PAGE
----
Former chief executive and registrar of the Royal Pharmaceutical Society of Great Britain Jeremy Holmes wonders if the current state of affairs at the Society are just bumps in the road or a harbinger of big change…
By Jeremy Holmes
The Royal Pharmaceutical Society (RPS) has been going through quite a bit of choppy water recently.
An especially vocal critic is Dr Keith Ridge, former chief pharmaceutical officer for England. He’s gone back to when the Society gave up its regulatory role in 2010 – when I was the CEO and registrar, the last person to occupy both posts.
Dr Ridge’s view is the professional leadership body for pharmacy, separate from the regulator, should still be aiming to become the ‘Royal College of Pharmacy’.
But Thorrun Govind, chair of the English Pharmacy Board at the RPS, says the ‘Royal College’ ambition isn’t on the agenda.
Meanwhile, Claire Anderson, the president, has been tweeting that anyone joining FIP, the international pharmacy body, will “never regret” it. Yet the Society has just decided to leave FIP (of which it was a founding member in 1912).
There’s also been a major executive restructure, less than four years since the last one, which has removed the post of director of education & professional development. Dr Ridge has called that a “fundamental and tragic strategic mistake”.
So what’s going on?
I spoke to Paul Bennett, the Society’s CEO. He recently announced the creation of the post of chief education & membership officer, which the website says is “to strengthen our membership and education propositions, which are inextricably linked”.
The application window closes on May 5, so we’ll know who the new player is quite soon. Just after a couple of secondments from Health Education England and NHS Scotland come to an end, which may or may not be significant.
In the new structure there’s also a chief operating officer, a chief technology officer, and a managing director of The Pharmaceutical Press/deputy CEO.
It’s not clear how the COO works alongside the deputy CEO, but Keith Ridge is worried the publishing business will overshadow the RPS’s professional leadership role.
The Society has been through some tough times financially. It made a £1.6m loss in 2018, although Paul Bennett says it will make a surplus for 2021.
The Pharmaceutical Press is vital on the income front, but publishing isn’t central to what Dr Ridge calls “an outward-looking Royal College”.
He believes a “Royal College” name change would be much more than that, signalling excellence in professional practice, together with leadership and advice.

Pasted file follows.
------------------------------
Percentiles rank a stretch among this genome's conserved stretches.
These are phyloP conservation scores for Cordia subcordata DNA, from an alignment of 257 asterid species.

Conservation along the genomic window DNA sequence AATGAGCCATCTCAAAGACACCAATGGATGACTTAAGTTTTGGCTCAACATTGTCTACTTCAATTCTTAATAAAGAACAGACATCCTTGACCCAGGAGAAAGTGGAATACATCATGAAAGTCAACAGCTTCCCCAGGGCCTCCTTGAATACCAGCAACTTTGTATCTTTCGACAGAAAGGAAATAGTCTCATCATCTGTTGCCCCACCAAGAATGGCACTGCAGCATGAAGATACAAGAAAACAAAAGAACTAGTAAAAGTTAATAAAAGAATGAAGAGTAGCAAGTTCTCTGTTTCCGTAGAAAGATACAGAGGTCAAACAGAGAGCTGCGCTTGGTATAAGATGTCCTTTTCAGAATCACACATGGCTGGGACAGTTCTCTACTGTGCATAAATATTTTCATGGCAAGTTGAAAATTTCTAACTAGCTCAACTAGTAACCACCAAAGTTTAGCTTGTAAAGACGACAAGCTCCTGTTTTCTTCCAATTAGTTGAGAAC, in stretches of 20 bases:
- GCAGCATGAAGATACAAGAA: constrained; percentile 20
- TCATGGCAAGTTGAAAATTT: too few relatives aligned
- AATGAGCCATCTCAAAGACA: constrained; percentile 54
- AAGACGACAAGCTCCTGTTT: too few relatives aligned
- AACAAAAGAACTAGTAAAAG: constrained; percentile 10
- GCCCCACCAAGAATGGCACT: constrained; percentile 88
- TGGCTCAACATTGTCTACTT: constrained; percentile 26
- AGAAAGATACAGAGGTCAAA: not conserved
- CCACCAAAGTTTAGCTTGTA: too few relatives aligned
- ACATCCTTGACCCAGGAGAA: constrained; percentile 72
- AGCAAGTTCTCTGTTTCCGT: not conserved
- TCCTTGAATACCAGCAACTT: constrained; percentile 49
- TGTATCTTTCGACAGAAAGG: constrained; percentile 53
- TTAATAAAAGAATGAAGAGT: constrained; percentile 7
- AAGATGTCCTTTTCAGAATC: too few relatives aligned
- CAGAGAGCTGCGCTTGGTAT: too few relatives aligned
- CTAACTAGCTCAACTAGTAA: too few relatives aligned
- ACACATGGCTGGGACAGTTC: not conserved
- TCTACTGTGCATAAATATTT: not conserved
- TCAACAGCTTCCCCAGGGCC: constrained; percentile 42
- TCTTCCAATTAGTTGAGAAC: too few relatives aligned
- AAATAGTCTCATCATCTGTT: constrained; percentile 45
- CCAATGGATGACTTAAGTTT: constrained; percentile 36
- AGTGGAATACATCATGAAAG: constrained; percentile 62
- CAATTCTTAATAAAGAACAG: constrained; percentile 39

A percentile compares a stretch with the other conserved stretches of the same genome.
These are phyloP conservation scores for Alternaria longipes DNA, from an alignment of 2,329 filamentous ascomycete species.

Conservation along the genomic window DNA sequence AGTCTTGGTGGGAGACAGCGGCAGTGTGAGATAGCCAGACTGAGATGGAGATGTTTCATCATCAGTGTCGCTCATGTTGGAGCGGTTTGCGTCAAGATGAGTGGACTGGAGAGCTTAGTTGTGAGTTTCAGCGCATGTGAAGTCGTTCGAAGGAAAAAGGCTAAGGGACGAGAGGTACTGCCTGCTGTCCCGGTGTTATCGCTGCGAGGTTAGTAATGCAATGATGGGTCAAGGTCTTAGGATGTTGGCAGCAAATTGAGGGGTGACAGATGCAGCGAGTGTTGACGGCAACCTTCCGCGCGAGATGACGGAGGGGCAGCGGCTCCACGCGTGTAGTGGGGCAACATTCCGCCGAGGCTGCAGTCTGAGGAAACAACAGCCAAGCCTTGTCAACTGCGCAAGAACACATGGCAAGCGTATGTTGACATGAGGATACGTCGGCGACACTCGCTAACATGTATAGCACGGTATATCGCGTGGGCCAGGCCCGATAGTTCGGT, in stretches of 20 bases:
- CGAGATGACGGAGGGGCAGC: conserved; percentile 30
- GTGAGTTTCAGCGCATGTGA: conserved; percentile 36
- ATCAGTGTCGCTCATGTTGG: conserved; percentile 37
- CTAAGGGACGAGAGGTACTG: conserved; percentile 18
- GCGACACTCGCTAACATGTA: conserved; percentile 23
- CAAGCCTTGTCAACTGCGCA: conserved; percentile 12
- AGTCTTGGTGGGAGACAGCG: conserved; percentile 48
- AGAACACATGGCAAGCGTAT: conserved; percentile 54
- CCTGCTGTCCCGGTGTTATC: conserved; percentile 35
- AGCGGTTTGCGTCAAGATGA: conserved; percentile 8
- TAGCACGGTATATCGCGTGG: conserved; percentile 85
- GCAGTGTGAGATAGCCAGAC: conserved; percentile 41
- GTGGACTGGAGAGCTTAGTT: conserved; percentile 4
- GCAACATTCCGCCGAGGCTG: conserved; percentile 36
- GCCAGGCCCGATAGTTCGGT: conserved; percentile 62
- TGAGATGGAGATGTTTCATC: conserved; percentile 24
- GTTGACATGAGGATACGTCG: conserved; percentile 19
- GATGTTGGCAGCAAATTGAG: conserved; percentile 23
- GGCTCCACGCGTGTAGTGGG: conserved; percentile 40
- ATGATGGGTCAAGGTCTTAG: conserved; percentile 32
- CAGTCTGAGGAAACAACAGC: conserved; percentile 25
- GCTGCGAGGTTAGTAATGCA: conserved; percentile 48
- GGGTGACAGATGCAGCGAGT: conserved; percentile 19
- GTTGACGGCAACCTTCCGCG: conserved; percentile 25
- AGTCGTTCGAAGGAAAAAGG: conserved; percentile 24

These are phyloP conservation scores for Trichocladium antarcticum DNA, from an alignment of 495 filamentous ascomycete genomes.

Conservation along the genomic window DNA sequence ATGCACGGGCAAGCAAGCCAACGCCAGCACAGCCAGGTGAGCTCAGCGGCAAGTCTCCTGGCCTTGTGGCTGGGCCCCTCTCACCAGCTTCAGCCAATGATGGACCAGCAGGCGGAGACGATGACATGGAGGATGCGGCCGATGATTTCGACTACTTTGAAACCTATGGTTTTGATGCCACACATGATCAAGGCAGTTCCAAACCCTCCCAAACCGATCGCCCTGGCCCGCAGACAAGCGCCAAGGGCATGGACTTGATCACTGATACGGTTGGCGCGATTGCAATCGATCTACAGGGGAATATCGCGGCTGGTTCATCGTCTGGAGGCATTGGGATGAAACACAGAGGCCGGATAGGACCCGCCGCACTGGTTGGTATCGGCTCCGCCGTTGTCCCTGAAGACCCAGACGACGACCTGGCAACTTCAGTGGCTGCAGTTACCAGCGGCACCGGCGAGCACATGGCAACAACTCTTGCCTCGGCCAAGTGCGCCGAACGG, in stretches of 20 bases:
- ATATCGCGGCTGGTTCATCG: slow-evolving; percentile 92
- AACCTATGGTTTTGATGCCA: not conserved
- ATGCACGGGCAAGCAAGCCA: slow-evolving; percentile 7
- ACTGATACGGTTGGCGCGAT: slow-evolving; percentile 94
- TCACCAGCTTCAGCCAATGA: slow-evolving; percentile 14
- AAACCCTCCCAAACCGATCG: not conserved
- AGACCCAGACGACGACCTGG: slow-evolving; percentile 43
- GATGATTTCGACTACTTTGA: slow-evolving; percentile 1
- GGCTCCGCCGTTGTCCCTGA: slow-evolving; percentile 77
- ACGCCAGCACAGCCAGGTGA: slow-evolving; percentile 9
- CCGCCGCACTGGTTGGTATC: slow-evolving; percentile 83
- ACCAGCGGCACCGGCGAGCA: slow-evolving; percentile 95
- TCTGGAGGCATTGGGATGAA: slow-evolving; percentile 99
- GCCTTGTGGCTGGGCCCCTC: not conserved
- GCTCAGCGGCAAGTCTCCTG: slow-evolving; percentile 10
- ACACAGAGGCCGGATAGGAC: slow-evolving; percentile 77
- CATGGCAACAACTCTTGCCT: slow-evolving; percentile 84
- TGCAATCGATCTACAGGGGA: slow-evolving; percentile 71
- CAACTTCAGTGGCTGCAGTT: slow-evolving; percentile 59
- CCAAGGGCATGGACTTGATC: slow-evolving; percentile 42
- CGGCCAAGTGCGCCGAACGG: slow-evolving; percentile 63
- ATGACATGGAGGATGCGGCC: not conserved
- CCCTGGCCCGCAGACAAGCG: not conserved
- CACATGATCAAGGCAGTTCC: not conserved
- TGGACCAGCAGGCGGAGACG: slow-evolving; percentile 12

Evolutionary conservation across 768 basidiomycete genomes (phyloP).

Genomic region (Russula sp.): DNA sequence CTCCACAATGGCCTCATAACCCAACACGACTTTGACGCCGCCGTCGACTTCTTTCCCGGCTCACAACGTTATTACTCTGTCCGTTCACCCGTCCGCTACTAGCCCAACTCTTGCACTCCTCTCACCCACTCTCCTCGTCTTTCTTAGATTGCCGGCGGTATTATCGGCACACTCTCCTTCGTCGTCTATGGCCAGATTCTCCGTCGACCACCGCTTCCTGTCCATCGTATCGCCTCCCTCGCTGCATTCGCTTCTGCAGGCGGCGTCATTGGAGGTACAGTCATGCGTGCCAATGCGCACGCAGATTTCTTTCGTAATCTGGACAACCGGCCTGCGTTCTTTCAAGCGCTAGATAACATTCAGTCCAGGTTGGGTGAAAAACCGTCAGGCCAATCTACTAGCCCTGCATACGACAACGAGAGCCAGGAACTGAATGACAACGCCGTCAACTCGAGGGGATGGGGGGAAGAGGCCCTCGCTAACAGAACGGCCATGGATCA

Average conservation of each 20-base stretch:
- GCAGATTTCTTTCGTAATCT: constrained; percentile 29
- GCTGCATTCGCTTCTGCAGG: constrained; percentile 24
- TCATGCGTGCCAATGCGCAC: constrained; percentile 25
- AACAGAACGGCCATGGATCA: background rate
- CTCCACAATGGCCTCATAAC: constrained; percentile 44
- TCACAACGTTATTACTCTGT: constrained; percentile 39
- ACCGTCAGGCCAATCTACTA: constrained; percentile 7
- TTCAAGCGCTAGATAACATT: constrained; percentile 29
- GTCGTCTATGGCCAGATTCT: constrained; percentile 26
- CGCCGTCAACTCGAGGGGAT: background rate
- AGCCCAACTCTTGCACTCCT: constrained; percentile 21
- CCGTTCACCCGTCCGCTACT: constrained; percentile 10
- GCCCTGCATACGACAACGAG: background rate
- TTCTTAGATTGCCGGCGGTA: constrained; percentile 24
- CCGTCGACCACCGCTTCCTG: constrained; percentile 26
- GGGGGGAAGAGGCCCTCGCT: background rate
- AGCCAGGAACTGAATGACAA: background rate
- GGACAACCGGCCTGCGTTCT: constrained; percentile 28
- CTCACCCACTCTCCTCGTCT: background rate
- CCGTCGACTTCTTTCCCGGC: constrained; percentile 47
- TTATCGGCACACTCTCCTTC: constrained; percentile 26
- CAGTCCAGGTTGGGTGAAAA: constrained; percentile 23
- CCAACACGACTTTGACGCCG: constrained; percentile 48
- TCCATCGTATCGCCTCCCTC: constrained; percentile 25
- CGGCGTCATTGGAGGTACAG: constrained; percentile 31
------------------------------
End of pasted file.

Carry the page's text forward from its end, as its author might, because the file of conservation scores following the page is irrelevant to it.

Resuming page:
When I put this question to Paul he says the Royal College ambition isn’t off the agenda — it’s just not part of the strategy for 2021-26. So maybe it will come back. He says the Society should be measured by what it does, not what it’s called.
But, of course, one thing it’s done is leave FIP. That was apparently a very finely balanced decision by the RPS Assembly. The FIP CEO is Catherine Duggan, the Society’s own former director of professional development and support, so she knows the Society well. And it’s only four years since it co-hosted the annual FIP conference in Glasgow. But who knows if or when the Society will re-join?
Bennett won’t be going to the FIP conference in Seville later this year but he’s still trying to engage, at least within these shores.
In April David Webb, the new chief pharmaceutical officer for England, was invited to a meeting of the English Pharmacy Board. And, of course, on the regulatory front, the Society will be responding to the Department of Health and Social Care’s consultations on key issues such as hub and spoke dispensing.
Bennett was previously supportive of the idea of mediation for pharmacy complaints which didn’t warrant full FtP investigation, but the GPhC has been stalling on that. I wonder if the Society can give it a push to try and reduce the stress on its members, at the same time as getting quicker and more satisfactory outcomes for complainants.
Vision for pharmacy
There’s also a new collaboration with the Kings Fund to develop a vision for pharmacy in England, which Paul says will be ready for publication by the end of this year. Which bring us back to Dr Ridge – who in his time as chief pharmaceutical officer was particularly proud of the report ‘Pharmacy in England: Building on strengths, delivering the future”.
That was way back in 2008, proposing such innovations as pharmacies becoming “healthy living centres” and using new technologies “to expand choice and improve care“.
I don’t know what happened to healthy living centres, but the first of the Society’s seven goals in its current strategy is to “shape the future of pharmacy and medicines use”.
Bennett talks about the potential of personalised medicine, including pharmacogenomics and 3D printing, to really change the future of the profession.
Shaping that agenda is quite a big ambition. Let’s hope the good ship RPS is sea-worthy enough to meet it.
The views and opinions expressed in this article are the author’s own and do not necessarily reflect those of the publishers of Pharmacy Business.